While perusing Lisa Yee’s blog, I came across her post about spilling rice pudding all over the streets of NYC. Alas, this made me think of the time my mom and I were making apple pies. Now, I play soccer and consider myself a pretty coordinated person, but when it comes to cooking and holding breakable things, I am a bit of a klutz. My mom once had me carry a giant glass bowl filled with salad to a party. It never made it there. I dropped the bowl and spilled the salad all over the road while I was trying to close the car door. Another time I mixed (not with the electric mixer, mind you…I was mixing with just a wooden spoon) a ceramic bowl full of cookie dough right off the table.
These little incidents were nothing compared to the apple-pie debacle. So my mom and I had peeled, sliced, seasoned, and placed the apples in the crusts. I believe she was making one pie and I was making two. I also believe some of the apples were ones that I had picked with my own two hands (apple-picking is a great New England activity for the fall). The pies were baked, and all I had to do was take them out of the oven and let them cool. Then I would be able to eat my awesome delicious homemade apple pies. Easier said than done.
Because we were making three pies, there wasn’t enough glass pie pans for them all, so one of my pies had to go in a tin pan. So I’ve got the big awkward pot holders in my hands, I reach into the oven, and I pull out the pie in the tin pan. I have to walk maybe four steps to the kitchen table to place the pie on the cooling rack. Well, somewhere during that four steps the pie pan decided to fold in on itself, slip through my hands, and fall on the ground. Now this sucks, but a squished apple pie still might be edible (and really yummy!). Only the pie pan somehow flipped upside down and deposited my apple pie on the floor.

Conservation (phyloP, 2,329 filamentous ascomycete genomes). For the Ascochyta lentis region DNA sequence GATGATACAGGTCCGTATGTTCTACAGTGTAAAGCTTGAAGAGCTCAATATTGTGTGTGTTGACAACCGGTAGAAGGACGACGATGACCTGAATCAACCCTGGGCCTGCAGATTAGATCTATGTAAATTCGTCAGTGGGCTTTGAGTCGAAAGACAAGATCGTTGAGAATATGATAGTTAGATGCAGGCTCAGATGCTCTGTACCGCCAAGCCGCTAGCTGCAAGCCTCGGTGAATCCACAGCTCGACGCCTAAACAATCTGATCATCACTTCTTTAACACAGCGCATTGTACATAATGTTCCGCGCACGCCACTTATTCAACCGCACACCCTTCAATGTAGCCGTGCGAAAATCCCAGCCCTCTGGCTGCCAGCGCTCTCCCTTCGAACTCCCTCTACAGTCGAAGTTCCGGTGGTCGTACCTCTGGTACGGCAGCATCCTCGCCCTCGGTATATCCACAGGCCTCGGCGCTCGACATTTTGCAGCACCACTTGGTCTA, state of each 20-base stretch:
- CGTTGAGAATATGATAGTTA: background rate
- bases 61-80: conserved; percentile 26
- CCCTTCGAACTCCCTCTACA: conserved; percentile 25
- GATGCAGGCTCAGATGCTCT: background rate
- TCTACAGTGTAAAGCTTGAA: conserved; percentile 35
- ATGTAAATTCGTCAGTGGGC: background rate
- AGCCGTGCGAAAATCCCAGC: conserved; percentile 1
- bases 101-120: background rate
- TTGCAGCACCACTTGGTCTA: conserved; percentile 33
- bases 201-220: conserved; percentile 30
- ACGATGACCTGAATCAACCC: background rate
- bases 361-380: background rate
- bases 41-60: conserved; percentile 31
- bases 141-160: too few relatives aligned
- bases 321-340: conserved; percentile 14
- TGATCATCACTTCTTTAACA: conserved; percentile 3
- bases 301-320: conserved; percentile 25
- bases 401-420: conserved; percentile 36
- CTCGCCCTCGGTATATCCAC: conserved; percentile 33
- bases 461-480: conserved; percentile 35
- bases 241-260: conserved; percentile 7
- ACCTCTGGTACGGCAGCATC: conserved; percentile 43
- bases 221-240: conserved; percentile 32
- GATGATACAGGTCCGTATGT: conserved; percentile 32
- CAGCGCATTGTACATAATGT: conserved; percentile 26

I pretty much lost it. A hot mess of apple mush on the kitchen floor is not exactly edible (though still potentially yummy…but possibly with some kitchen-floor extras in it). I growled in frustration and stomped into the living room. I know I’m a klutz when it comes to breakables, so I was being really careful with the pies. How was I supposed to anticipate that the pie pan was going to fail me? It wasn’t just that I wasn’t going to be able to eat the pie, either. I had spent all that time and energy on these stupid apples; my hand were still aching from all the slicing and peeling, and it was all a waste. The pie was a mess on the floor and not a delicious treat in my belly.
Thankfully, my mom cleaned up the mess, so I didn’t have to deal with the pie any longer (thanks, Mom!). I ranted for a little while about calling up the tin pan company and complaining about their faulty products, but of course I never actually did that. This taught me the important lesson of never using cheap, crappy tin pans for something as important as homemade apple pie. Luckily, this year’s apple pies have all ended up where they were supposed to (i.e. in someone’s belly). Although, I may never get over losing that one pie!